• The variants in the Void are still trapped there with Alioth whom Sylvie and Loki almost certainly cannot enchant forever. Additionally, how will the unpredictable nature of the multiverse affect the end of time? Is it even the end of time anymore?
  • Mobius not remembering Loki is pretty horrifying in itself. However, it gets even worst once you realized that two things a. Loki is one of the most notable villains in the MCU as the attack on New York would definitely be on a lot of people's minds and b. The TVA arrested various Loki variants beforehand. Once you take those two things into account, it's likely Kang severely messed up the timeline to the point where no other version of Loki exists and the TVA lacks memories of any version of Loki because of that.
  • Kang mentions that he 'weaponized' Alioth to deal with the war between his other selves. Did he annihilate every other universe he came in contact with via Alioth, killing trillions upon trillions of sapient beings (and an uncountable amount of non-sapient ones)? If so, he easily humbles Thanos in the scale of his endless atrocities.
    • If it's any solace, even that also gets undone when Sylvie kills He Who Remains, allowing the multiverse and its sapient and non-sapient beings to breathe free again.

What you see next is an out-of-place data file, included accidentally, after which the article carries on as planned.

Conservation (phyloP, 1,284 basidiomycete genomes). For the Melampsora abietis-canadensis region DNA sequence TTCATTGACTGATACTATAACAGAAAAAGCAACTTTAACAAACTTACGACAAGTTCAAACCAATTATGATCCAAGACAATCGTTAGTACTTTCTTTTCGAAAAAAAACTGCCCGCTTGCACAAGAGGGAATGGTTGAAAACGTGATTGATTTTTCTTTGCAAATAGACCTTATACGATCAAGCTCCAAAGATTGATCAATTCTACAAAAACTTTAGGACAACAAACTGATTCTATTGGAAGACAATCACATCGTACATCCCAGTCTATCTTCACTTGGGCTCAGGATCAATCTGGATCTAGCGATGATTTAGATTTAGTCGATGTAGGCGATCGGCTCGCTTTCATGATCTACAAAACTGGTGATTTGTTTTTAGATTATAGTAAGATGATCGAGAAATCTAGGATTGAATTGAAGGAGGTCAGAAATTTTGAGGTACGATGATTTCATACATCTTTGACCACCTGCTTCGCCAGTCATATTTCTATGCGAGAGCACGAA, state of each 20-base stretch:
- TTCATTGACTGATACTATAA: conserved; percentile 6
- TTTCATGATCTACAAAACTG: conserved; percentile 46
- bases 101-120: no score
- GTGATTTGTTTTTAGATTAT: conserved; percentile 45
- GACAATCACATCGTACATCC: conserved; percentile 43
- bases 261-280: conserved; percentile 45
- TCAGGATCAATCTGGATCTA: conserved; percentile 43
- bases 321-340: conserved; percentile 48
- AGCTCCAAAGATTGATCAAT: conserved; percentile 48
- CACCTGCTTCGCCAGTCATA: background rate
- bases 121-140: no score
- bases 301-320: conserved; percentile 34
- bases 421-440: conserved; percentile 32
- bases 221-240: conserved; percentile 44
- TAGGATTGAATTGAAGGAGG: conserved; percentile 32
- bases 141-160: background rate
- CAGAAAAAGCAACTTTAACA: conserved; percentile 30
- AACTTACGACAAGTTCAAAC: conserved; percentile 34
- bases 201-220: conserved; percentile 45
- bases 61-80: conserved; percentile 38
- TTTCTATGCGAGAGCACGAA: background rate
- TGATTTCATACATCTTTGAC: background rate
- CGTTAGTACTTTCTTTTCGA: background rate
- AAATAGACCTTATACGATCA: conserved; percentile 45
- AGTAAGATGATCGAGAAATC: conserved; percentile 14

• Something might come to mind if one has been through the Fridge Brilliance section of Avengers: Endgame:
    When asked where [Captain Marvel]'s been this whole time, she responds that there are a lot of planets out there, and none of them had the Avengers. When you think about that line, it adds a lot of depth to the place earth and humanity have in the MCU. In comparison to alien species with Galaxy-spanning empires, mad conquerors who wipe out entire worlds, all wielding technology that makes what we can muster look like it came from the stone age, just what is it that Earth and Humanity bring to the table that makes them a thorn in the side of the likes of Thanos? ... What does humanity have that's thwarted the plans of Omnicidal Maniacs and literal gods? The answer...humanity has people who, when all seems lost, stand up...people who spread hope and determination like a virus...people who call others to be more than the sum of their parts...humanity has heroes.
    • Why is this in Fridge Horror? Well, among those fascinating beings of human origin (with the determination and will to see their way through), we now discover Kang, a Big Bad of clear, futuristic human origin, one who has managed to tame and bend the entirety of time and space to his will—and whose agenda makes the likes of Thanos himself seem petty and myopic by comparison. His Variant also ensured the Avengers (and Captain Marvel) are the only beings that can undo Thanos's crimes across the universe.